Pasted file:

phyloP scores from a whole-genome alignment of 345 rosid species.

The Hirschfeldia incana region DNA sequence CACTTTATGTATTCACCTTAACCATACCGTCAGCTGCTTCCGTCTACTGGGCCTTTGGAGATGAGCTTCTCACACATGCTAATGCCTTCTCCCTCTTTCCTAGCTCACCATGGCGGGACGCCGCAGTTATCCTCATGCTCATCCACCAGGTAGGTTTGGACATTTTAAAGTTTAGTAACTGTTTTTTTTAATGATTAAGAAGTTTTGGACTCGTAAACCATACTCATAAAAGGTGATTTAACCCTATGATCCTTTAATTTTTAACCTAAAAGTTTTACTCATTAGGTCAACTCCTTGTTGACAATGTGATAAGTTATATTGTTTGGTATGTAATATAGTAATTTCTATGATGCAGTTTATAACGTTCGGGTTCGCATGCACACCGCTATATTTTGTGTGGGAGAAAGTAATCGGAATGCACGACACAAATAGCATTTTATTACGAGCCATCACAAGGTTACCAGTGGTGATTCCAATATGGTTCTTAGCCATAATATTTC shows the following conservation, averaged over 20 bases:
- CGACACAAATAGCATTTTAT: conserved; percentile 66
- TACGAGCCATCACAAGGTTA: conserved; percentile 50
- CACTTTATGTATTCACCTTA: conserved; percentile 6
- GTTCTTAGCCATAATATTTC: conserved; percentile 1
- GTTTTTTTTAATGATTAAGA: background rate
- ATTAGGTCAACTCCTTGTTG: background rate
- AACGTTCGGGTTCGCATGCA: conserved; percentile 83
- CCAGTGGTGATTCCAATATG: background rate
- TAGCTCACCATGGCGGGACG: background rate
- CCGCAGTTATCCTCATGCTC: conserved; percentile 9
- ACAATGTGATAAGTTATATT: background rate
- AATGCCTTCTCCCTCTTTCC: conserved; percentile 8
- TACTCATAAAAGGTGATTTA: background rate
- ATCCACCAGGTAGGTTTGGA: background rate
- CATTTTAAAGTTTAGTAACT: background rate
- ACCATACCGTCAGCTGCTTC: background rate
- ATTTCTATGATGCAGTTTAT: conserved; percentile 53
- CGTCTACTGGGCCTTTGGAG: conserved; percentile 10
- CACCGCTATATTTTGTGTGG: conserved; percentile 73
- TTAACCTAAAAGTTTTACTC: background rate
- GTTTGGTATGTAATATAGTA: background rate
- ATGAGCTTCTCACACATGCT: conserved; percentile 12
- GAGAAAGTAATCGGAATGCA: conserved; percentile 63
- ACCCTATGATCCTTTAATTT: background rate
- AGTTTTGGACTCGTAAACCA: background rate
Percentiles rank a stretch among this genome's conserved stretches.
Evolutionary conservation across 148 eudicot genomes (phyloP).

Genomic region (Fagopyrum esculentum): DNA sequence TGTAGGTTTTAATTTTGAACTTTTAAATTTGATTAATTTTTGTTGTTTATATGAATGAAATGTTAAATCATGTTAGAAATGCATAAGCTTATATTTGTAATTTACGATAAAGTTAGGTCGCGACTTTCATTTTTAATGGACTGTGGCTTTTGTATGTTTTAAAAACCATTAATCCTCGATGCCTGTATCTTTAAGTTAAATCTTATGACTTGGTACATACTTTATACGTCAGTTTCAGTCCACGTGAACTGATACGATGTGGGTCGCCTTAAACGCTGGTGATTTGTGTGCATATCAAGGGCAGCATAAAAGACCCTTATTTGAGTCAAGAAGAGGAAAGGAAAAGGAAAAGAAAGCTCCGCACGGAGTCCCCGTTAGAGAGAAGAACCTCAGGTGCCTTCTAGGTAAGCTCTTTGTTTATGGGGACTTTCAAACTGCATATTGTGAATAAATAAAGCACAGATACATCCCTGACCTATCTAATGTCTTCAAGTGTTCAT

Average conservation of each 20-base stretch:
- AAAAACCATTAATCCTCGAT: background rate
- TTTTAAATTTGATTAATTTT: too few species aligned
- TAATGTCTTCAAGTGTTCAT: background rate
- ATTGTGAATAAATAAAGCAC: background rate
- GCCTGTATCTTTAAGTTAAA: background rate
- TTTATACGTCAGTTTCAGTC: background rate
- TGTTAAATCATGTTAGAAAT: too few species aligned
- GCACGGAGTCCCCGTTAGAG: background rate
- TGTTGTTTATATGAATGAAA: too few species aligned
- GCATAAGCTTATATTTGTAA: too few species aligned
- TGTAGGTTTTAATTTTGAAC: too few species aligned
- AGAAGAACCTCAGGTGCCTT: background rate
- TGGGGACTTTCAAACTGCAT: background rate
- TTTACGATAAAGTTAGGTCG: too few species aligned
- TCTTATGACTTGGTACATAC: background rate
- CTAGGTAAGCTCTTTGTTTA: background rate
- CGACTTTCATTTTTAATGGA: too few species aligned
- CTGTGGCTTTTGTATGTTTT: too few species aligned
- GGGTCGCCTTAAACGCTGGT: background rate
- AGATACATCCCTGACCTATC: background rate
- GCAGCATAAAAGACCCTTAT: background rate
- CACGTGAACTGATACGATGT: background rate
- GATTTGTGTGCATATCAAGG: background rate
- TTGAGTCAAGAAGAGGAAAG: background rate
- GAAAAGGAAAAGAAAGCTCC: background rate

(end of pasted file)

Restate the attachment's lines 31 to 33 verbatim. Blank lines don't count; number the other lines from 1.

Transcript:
Average conservation of each 20-base stretch:
- AAAAACCATTAATCCTCGAT: background rate
- TTTTAAATTTGATTAATTTT: too few species aligned